Students are being instructed to:

(a) observe specific aspects of their own behavior

(b) provide an objective recording of the occurrence or non-occurrence of the observed behavior.

The student is in charge of determining if they engaged in a specific behavior. Research shows “the activity of focusing attention on one’s own behavior and the self-recoding of these observations can have a positive relative effect on the behavior being monitored.” 

Questions to consider

  • What is the target behavior?
  • In what settings will the student self-monitor?
  • What type of promo (cue) is most appropriate?
  • How often will the student self-monitor?
  • What external incentive or reward will be given?

There are certain steps that have been outlined that I will share here:

Here are the steps necessary for implementing self-management systems

  • Step 1: Identify preferred behavioral targets
  • Step 2: Determine how often students will self-manage behaviors
  • Step 3: Meet with the student to explain the self-management procedure
  • Step 4: Prepare a student self-recording sheet
  • Step 5: Model the self-management plan and practice the procedure
  • Step 6: Implement the self-management plan
  • Step 7: Meet with the student to determine whether goals were attained
  • Step 8: Provide the rewards when earned
  • Step 9: Incorporate the plan into a school-home collaboration scheme
  • Step 10: Fade the intervention

Have you used self-management systems? What are your thoughts?

(source-The Best Practice Guide to Assessment And Intervention For Autism Spectrum Disorder In Schools 2nd edition by Lee A. Wilkinson)

https://www.amazon.com/Practice-Assessment-Intervention-Spectrum-Disorder/dp/1785927043/ref=sr_1_fkmr0_1?keywords=The+Best+Practice+Guide+to+Assessment+And+Intervention+For+Autism+Spectrum+Disorder+In+Schools+2nd+edition+by+Lee+A.+Wilkinson&qid=1558837133&s=gateway&sr=8-1-fkmr0

Myths of autism

The other day I had someone ask me if people with autism die young and I realized there are still a lot of unknowns and myths out there about autism.

I decided to create a YouTube post all about dispelling the myths. If you have any other questions please contact me. I would love to discuss this further.

I used this book as a guide to share some common myths about autism:

Thank you for reading and following my blog and my youtube channel. I feel so lucky to be able to share my knowledge and passion on autism with the world.

Thank you for reading, following and sharing my blog.

Sarah

P.S. I am not an affiliate for this book or anything on my blog. I just want to share great resources with my network.

The Incredible 5-point Scale-Teach students with autism spectrum disorder (ASD) to manage anxiety

YouTube video showing the incredible 5 point scale

The incredible 5 point scale for support with ASD and anxiety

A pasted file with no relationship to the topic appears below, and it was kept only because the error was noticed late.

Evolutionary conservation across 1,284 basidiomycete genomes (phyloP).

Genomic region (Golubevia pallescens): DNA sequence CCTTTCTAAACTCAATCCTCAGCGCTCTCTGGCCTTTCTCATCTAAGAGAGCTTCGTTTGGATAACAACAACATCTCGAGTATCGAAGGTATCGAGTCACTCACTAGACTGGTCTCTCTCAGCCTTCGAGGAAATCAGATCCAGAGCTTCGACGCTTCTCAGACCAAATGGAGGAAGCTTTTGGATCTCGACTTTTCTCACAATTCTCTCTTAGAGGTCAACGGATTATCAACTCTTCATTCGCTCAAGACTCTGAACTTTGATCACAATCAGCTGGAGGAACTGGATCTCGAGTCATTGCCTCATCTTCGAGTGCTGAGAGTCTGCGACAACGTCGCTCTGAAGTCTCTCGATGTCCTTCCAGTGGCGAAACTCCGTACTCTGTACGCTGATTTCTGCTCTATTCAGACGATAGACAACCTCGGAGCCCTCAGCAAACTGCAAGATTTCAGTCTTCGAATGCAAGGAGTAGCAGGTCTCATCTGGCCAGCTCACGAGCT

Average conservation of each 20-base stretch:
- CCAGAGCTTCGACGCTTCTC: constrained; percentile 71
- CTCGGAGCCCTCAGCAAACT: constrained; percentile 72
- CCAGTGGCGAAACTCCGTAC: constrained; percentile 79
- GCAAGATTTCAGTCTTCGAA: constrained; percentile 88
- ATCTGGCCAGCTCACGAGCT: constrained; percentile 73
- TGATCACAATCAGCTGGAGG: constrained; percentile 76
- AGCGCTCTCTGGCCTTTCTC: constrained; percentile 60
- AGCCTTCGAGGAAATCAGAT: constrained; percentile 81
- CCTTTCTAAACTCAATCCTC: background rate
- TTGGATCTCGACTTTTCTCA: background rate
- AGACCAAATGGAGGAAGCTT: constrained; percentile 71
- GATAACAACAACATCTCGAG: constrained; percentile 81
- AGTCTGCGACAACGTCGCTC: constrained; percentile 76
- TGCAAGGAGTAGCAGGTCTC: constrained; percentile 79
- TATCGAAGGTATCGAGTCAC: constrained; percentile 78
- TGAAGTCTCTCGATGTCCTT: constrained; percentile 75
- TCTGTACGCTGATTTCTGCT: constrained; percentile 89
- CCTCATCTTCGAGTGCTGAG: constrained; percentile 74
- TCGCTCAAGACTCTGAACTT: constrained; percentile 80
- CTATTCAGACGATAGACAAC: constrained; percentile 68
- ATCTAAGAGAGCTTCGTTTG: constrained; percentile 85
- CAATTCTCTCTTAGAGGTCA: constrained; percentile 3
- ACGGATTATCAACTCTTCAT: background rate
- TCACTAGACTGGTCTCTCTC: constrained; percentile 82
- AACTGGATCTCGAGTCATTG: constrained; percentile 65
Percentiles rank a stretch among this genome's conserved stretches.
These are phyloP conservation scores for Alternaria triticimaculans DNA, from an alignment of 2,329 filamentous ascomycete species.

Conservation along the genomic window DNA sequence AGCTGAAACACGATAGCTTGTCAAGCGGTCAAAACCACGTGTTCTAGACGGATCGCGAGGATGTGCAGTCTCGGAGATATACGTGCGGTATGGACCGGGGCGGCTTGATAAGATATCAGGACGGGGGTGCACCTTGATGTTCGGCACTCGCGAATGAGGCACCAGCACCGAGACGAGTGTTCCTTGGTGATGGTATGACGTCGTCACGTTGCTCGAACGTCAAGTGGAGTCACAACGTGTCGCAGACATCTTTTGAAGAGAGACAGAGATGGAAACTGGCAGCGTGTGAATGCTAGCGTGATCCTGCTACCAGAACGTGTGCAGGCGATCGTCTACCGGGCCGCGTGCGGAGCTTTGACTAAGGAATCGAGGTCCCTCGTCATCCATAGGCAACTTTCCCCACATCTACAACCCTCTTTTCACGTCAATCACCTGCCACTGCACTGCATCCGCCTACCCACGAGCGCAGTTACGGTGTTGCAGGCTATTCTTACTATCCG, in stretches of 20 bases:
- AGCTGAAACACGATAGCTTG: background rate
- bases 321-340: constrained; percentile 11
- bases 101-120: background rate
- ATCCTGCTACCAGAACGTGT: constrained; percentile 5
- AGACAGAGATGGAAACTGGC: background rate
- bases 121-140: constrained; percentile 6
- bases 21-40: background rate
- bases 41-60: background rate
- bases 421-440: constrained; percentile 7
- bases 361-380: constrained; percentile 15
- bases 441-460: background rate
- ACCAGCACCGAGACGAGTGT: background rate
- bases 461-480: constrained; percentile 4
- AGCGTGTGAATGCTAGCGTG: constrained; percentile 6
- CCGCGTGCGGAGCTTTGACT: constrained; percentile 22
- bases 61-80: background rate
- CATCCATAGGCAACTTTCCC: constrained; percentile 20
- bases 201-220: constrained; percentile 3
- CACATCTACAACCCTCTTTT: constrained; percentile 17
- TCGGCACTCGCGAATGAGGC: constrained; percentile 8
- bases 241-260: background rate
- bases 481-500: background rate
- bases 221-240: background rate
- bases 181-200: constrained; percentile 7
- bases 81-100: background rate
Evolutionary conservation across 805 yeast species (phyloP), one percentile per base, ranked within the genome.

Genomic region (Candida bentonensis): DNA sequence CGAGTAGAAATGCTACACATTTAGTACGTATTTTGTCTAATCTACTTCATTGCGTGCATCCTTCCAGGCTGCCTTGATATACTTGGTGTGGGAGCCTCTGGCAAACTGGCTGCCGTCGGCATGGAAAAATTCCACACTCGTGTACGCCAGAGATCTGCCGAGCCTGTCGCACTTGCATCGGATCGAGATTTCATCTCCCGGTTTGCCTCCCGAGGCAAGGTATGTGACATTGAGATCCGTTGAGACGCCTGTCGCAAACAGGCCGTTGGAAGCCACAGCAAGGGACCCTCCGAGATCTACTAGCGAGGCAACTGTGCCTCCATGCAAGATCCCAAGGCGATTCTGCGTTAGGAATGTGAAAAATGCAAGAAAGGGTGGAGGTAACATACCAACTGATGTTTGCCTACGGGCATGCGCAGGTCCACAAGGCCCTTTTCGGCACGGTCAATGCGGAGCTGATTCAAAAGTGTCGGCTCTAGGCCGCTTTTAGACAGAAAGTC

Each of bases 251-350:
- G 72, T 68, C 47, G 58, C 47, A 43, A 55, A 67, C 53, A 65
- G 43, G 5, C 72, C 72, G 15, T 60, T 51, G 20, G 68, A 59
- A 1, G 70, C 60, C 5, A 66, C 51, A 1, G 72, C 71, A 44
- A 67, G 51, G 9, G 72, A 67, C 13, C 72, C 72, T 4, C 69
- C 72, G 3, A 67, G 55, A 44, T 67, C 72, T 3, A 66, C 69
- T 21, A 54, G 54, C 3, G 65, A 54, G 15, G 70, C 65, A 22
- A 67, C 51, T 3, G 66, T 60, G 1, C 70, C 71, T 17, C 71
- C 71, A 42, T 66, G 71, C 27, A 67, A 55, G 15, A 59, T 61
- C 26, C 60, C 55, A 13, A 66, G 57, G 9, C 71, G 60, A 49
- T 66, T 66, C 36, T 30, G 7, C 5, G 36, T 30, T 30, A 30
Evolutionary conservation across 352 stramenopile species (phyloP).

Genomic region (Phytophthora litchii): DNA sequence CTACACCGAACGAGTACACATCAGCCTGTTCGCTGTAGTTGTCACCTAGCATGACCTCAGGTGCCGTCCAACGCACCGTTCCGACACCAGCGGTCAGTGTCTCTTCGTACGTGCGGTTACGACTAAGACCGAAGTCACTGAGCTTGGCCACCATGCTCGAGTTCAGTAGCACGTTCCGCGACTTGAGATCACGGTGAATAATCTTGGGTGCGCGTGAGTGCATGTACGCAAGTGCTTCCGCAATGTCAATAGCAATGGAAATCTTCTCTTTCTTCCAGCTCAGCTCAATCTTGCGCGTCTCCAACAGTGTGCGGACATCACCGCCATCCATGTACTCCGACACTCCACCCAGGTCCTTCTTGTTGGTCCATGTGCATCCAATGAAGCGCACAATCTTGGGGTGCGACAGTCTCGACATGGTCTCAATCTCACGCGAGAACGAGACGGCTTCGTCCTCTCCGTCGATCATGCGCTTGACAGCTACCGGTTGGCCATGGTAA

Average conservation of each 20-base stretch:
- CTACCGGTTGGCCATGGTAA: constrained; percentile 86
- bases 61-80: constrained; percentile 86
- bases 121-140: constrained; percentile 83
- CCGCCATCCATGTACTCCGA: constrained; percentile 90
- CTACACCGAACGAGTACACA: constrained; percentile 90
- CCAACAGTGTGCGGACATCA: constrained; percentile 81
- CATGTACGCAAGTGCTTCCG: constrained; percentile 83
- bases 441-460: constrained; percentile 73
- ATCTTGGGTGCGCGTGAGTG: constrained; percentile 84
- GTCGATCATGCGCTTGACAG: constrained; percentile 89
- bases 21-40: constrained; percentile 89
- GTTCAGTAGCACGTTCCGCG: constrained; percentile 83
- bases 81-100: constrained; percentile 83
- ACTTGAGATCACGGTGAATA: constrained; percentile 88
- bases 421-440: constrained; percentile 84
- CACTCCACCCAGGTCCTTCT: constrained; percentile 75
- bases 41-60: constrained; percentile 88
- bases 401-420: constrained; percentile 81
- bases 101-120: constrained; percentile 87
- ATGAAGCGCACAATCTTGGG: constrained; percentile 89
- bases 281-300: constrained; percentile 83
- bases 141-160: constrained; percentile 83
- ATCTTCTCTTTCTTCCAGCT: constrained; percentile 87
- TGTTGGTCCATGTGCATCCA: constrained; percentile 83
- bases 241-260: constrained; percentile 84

All people live with some level of stress and anxiety but when anxiety gets in the way of daily functioning in school, it becomes a problem. The incredible 5 point scale is a tool to support students with autism who experience anxiety.

Who created the incredible 5 point scale?

Kari Dunn Buron created the incredible 5 point scale. She created this strategy based on many years of working with students who experience autism. This author is committed to positive support for all students. She is passionate about teaching the skills needed for social success.

“More than any other issue for children with anxiety, loss of emotional control can lead to removal from the general education classroom to a more restrictive educational environment equipped to deal with behavior challenges.”

When My Worries Get Too Big- Karrie Dunn Buron

Here is a link to the website to find all of her products. https://www.5pointscale.com. To Learn more about the calming sequence featured in this book please read my last post http://behavior-boot-camp-teach-calming-sequence

Some additional notes about the incredible 5 point scale for supporting students with autism and anxiety:

  • Many students with ASD learn social interactions by using the incredible 5 point scale
  • Emotional responses are identified by the student along with solutions to support each challenge
  • This visual representation helps student with autism and anxiety understand their emotions
  • Students work with the teacher to identity activities, or other supports that will help them calm down or stay calm
  • The incredible 5 point scale supports inclusion by helping students manage their anxiety and stay in class
  • The incredible 5 point scale is is an example of a positive behavior support strategy
  • Students learn to become self-managers

Positive behavior support strategies help support inclusion and ensure students stay calm and continue to learn in class!